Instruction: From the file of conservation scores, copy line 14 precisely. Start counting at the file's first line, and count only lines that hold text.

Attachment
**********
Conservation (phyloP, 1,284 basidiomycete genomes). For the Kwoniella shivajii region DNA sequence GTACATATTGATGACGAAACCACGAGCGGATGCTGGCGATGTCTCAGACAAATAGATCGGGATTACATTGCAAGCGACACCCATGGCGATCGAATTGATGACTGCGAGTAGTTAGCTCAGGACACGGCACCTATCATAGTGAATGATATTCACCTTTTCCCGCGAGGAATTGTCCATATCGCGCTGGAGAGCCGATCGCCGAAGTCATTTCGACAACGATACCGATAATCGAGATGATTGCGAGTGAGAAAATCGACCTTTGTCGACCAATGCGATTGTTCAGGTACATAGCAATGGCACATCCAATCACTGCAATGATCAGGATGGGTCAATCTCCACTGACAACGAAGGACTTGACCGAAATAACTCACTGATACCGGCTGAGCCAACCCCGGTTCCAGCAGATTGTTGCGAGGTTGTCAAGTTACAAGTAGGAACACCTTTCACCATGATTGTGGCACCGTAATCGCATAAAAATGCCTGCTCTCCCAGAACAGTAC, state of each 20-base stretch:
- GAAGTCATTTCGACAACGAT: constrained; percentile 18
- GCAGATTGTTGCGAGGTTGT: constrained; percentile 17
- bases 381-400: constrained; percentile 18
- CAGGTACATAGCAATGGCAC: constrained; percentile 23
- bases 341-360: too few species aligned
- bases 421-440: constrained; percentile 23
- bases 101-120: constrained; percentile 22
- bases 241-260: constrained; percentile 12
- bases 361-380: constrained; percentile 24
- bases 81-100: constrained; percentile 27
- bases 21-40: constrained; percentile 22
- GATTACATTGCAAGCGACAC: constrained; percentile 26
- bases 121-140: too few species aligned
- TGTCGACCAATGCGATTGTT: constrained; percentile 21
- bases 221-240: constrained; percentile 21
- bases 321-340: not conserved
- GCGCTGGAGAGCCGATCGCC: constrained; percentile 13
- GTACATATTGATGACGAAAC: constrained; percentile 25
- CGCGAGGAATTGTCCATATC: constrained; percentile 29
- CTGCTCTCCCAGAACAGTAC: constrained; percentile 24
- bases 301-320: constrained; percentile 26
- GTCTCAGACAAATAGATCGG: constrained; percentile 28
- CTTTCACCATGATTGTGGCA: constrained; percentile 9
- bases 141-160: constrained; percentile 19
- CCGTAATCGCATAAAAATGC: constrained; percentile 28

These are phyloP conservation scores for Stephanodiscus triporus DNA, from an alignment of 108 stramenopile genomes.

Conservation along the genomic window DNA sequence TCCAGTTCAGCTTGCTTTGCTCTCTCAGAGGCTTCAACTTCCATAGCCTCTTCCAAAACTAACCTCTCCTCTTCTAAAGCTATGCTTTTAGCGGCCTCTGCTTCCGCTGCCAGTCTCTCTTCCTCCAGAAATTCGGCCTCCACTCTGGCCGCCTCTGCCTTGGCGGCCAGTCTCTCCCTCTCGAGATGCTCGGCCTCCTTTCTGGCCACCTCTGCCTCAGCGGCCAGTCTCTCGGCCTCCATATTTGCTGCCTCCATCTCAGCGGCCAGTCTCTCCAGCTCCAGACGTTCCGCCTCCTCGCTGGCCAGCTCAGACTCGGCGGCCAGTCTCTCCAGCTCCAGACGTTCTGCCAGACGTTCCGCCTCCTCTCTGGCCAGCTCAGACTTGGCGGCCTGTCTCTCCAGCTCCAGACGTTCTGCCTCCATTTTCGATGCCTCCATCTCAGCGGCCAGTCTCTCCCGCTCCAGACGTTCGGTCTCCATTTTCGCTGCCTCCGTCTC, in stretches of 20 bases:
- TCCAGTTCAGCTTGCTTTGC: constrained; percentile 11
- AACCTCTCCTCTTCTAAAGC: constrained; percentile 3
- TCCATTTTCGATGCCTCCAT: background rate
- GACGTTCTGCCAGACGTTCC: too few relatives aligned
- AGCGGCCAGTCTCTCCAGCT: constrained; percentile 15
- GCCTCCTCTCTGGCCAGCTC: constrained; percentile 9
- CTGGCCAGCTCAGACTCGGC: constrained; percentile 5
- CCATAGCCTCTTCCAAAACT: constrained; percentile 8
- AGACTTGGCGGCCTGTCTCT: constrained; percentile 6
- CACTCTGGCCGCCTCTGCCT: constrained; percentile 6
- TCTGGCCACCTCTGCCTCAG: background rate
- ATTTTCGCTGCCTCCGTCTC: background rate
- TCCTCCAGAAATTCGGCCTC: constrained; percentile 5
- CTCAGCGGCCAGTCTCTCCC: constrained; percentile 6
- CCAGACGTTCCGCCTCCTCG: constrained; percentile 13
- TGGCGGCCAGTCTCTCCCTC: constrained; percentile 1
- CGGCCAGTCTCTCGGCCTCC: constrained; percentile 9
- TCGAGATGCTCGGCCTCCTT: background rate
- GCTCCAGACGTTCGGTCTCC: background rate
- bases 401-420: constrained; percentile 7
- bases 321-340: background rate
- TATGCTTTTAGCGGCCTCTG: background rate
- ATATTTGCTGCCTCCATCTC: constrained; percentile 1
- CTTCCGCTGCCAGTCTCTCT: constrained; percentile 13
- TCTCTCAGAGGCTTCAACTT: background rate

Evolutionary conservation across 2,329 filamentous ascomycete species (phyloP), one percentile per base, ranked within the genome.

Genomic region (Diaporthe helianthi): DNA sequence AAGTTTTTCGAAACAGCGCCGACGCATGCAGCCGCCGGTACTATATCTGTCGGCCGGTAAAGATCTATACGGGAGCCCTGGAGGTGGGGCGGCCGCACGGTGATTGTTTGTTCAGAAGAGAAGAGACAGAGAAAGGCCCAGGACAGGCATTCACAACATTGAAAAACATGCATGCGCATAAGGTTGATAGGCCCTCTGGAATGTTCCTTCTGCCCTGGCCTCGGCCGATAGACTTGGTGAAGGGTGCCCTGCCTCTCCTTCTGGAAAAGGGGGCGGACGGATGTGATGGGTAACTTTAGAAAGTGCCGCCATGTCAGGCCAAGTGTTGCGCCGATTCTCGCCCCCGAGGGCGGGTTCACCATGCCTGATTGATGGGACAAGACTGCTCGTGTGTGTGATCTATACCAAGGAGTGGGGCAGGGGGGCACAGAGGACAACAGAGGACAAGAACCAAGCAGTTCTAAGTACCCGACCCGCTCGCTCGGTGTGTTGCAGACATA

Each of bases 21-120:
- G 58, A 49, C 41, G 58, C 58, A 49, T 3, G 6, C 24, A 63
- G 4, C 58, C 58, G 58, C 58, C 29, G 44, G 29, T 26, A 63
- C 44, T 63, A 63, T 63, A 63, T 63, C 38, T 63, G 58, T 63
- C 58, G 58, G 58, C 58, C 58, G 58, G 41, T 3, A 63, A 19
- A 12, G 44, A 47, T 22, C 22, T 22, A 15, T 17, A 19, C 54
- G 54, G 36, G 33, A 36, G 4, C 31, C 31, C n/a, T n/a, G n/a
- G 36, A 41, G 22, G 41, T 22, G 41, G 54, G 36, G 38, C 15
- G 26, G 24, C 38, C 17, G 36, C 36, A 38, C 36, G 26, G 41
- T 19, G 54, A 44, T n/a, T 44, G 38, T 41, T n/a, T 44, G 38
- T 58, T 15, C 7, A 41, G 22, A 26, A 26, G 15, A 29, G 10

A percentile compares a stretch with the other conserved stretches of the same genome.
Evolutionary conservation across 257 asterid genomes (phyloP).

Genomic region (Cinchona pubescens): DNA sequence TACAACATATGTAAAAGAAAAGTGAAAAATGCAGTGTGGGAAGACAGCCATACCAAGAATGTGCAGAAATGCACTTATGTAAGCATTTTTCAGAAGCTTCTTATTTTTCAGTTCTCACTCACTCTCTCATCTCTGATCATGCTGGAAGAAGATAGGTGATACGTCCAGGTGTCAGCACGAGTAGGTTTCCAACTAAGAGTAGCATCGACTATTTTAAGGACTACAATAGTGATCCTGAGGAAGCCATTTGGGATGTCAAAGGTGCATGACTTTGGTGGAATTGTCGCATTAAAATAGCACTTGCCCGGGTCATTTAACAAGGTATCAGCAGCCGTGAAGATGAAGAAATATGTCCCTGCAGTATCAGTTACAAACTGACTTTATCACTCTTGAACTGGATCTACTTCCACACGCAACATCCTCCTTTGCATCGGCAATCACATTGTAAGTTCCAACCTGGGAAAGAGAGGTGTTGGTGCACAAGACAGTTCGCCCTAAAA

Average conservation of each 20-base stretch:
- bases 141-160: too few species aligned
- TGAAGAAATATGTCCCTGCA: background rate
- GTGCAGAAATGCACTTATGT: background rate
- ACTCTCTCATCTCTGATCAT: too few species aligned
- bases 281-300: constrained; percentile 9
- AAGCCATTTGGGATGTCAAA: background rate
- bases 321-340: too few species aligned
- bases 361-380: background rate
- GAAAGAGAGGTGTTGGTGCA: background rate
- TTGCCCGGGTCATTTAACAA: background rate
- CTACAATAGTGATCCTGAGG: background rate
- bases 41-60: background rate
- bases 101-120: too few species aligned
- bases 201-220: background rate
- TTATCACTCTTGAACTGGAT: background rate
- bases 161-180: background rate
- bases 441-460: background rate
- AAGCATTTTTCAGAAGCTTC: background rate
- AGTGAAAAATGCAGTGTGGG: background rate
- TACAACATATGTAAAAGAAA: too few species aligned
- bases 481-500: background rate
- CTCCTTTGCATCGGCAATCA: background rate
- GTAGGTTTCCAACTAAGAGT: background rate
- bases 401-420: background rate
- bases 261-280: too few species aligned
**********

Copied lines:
- bases 121-140: too few species aligned